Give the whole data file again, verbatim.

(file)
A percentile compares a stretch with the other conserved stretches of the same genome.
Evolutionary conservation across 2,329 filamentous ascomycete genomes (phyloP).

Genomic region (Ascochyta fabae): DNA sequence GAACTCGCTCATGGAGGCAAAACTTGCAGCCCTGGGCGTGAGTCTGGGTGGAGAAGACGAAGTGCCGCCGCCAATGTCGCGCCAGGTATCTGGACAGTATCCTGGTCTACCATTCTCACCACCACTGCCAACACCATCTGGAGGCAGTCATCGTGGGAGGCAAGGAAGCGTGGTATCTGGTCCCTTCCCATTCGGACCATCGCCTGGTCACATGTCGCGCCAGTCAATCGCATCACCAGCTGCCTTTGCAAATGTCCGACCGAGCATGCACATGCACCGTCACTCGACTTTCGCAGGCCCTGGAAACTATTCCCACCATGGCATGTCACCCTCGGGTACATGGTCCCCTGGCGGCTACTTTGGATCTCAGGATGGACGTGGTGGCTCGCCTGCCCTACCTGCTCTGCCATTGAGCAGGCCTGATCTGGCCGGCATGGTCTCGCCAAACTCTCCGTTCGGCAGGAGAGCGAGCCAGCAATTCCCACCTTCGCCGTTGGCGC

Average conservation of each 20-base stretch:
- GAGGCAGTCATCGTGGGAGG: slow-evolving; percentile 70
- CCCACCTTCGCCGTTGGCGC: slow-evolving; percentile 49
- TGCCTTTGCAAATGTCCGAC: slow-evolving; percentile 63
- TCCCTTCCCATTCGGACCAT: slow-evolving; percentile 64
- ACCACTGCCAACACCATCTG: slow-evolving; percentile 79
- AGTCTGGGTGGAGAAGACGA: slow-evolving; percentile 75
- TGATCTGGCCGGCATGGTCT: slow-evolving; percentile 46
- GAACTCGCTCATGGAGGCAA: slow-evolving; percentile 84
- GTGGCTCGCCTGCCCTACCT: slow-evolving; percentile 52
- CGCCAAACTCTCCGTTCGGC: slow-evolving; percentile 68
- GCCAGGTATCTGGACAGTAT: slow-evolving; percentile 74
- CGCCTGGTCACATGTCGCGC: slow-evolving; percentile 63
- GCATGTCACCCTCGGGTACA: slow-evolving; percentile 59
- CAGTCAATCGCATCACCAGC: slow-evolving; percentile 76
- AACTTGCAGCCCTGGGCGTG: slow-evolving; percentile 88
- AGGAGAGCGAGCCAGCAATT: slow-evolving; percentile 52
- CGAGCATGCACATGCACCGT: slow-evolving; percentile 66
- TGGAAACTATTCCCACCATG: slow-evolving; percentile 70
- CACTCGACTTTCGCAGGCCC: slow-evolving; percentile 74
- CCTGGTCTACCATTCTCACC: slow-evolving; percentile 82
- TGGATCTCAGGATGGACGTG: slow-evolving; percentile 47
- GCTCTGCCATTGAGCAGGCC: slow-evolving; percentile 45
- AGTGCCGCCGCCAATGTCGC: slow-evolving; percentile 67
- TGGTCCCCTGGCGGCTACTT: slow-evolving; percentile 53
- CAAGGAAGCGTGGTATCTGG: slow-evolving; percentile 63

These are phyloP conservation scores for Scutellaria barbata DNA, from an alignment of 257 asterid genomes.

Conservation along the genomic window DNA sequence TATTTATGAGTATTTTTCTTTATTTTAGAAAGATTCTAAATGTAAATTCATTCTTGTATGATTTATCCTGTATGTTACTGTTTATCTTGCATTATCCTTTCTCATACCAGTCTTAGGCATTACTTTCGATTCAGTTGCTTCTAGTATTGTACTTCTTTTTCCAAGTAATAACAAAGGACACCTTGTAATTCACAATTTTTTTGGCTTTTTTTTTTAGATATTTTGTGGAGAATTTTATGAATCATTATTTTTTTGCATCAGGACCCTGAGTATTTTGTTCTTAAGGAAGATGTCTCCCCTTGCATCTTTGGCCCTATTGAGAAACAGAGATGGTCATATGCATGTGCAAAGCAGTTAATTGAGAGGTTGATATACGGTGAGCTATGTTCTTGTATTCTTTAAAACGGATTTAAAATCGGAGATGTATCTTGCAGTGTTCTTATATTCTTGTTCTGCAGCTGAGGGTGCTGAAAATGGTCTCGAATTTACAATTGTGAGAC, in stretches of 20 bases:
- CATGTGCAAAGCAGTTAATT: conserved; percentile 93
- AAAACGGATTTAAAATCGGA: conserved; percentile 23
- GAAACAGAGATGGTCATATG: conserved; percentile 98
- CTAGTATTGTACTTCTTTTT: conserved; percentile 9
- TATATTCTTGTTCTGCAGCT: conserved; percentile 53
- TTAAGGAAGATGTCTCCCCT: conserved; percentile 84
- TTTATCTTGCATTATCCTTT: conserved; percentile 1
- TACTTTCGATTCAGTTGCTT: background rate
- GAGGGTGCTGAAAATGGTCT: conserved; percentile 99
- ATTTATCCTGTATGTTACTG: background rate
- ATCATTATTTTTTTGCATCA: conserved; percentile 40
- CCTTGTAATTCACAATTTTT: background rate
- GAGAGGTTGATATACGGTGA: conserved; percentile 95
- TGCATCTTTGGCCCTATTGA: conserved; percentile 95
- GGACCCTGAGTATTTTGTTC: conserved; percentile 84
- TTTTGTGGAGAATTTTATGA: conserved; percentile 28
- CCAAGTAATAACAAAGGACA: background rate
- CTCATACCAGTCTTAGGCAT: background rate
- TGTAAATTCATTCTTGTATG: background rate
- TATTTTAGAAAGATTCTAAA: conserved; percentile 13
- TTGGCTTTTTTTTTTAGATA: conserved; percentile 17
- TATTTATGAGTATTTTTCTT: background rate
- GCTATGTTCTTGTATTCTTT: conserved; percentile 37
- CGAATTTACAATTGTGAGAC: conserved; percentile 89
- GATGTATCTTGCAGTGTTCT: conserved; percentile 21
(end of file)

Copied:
A percentile compares a stretch with the other conserved stretches of the same genome.
Evolutionary conservation across 2,329 filamentous ascomycete genomes (phyloP).

Genomic region (Ascochyta fabae): DNA sequence GAACTCGCTCATGGAGGCAAAACTTGCAGCCCTGGGCGTGAGTCTGGGTGGAGAAGACGAAGTGCCGCCGCCAATGTCGCGCCAGGTATCTGGACAGTATCCTGGTCTACCATTCTCACCACCACTGCCAACACCATCTGGAGGCAGTCATCGTGGGAGGCAAGGAAGCGTGGTATCTGGTCCCTTCCCATTCGGACCATCGCCTGGTCACATGTCGCGCCAGTCAATCGCATCACCAGCTGCCTTTGCAAATGTCCGACCGAGCATGCACATGCACCGTCACTCGACTTTCGCAGGCCCTGGAAACTATTCCCACCATGGCATGTCACCCTCGGGTACATGGTCCCCTGGCGGCTACTTTGGATCTCAGGATGGACGTGGTGGCTCGCCTGCCCTACCTGCTCTGCCATTGAGCAGGCCTGATCTGGCCGGCATGGTCTCGCCAAACTCTCCGTTCGGCAGGAGAGCGAGCCAGCAATTCCCACCTTCGCCGTTGGCGC

Average conservation of each 20-base stretch:
- GAGGCAGTCATCGTGGGAGG: slow-evolving; percentile 70
- CCCACCTTCGCCGTTGGCGC: slow-evolving; percentile 49
- TGCCTTTGCAAATGTCCGAC: slow-evolving; percentile 63
- TCCCTTCCCATTCGGACCAT: slow-evolving; percentile 64
- ACCACTGCCAACACCATCTG: slow-evolving; percentile 79
- AGTCTGGGTGGAGAAGACGA: slow-evolving; percentile 75
- TGATCTGGCCGGCATGGTCT: slow-evolving; percentile 46
- GAACTCGCTCATGGAGGCAA: slow-evolving; percentile 84
- GTGGCTCGCCTGCCCTACCT: slow-evolving; percentile 52
- CGCCAAACTCTCCGTTCGGC: slow-evolving; percentile 68
- GCCAGGTATCTGGACAGTAT: slow-evolving; percentile 74
- CGCCTGGTCACATGTCGCGC: slow-evolving; percentile 63
- GCATGTCACCCTCGGGTACA: slow-evolving; percentile 59
- CAGTCAATCGCATCACCAGC: slow-evolving; percentile 76
- AACTTGCAGCCCTGGGCGTG: slow-evolving; percentile 88
- AGGAGAGCGAGCCAGCAATT: slow-evolving; percentile 52
- CGAGCATGCACATGCACCGT: slow-evolving; percentile 66
- TGGAAACTATTCCCACCATG: slow-evolving; percentile 70
- CACTCGACTTTCGCAGGCCC: slow-evolving; percentile 74
- CCTGGTCTACCATTCTCACC: slow-evolving; percentile 82
- TGGATCTCAGGATGGACGTG: slow-evolving; percentile 47
- GCTCTGCCATTGAGCAGGCC: slow-evolving; percentile 45
- AGTGCCGCCGCCAATGTCGC: slow-evolving; percentile 67
- TGGTCCCCTGGCGGCTACTT: slow-evolving; percentile 53
- CAAGGAAGCGTGGTATCTGG: slow-evolving; percentile 63

These are phyloP conservation scores for Scutellaria barbata DNA, from an alignment of 257 asterid genomes.

Conservation along the genomic window DNA sequence TATTTATGAGTATTTTTCTTTATTTTAGAAAGATTCTAAATGTAAATTCATTCTTGTATGATTTATCCTGTATGTTACTGTTTATCTTGCATTATCCTTTCTCATACCAGTCTTAGGCATTACTTTCGATTCAGTTGCTTCTAGTATTGTACTTCTTTTTCCAAGTAATAACAAAGGACACCTTGTAATTCACAATTTTTTTGGCTTTTTTTTTTAGATATTTTGTGGAGAATTTTATGAATCATTATTTTTTTGCATCAGGACCCTGAGTATTTTGTTCTTAAGGAAGATGTCTCCCCTTGCATCTTTGGCCCTATTGAGAAACAGAGATGGTCATATGCATGTGCAAAGCAGTTAATTGAGAGGTTGATATACGGTGAGCTATGTTCTTGTATTCTTTAAAACGGATTTAAAATCGGAGATGTATCTTGCAGTGTTCTTATATTCTTGTTCTGCAGCTGAGGGTGCTGAAAATGGTCTCGAATTTACAATTGTGAGAC, in stretches of 20 bases:
- CATGTGCAAAGCAGTTAATT: conserved; percentile 93
- AAAACGGATTTAAAATCGGA: conserved; percentile 23
- GAAACAGAGATGGTCATATG: conserved; percentile 98
- CTAGTATTGTACTTCTTTTT: conserved; percentile 9
- TATATTCTTGTTCTGCAGCT: conserved; percentile 53
- TTAAGGAAGATGTCTCCCCT: conserved; percentile 84
- TTTATCTTGCATTATCCTTT: conserved; percentile 1
- TACTTTCGATTCAGTTGCTT: background rate
- GAGGGTGCTGAAAATGGTCT: conserved; percentile 99
- ATTTATCCTGTATGTTACTG: background rate
- ATCATTATTTTTTTGCATCA: conserved; percentile 40
- CCTTGTAATTCACAATTTTT: background rate
- GAGAGGTTGATATACGGTGA: conserved; percentile 95
- TGCATCTTTGGCCCTATTGA: conserved; percentile 95
- GGACCCTGAGTATTTTGTTC: conserved; percentile 84
- TTTTGTGGAGAATTTTATGA: conserved; percentile 28
- CCAAGTAATAACAAAGGACA: background rate
- CTCATACCAGTCTTAGGCAT: background rate
- TGTAAATTCATTCTTGTATG: background rate
- TATTTTAGAAAGATTCTAAA: conserved; percentile 13
- TTGGCTTTTTTTTTTAGATA: conserved; percentile 17
- TATTTATGAGTATTTTTCTT: background rate
- GCTATGTTCTTGTATTCTTT: conserved; percentile 37
- CGAATTTACAATTGTGAGAC: conserved; percentile 89
- GATGTATCTTGCAGTGTTCT: conserved; percentile 21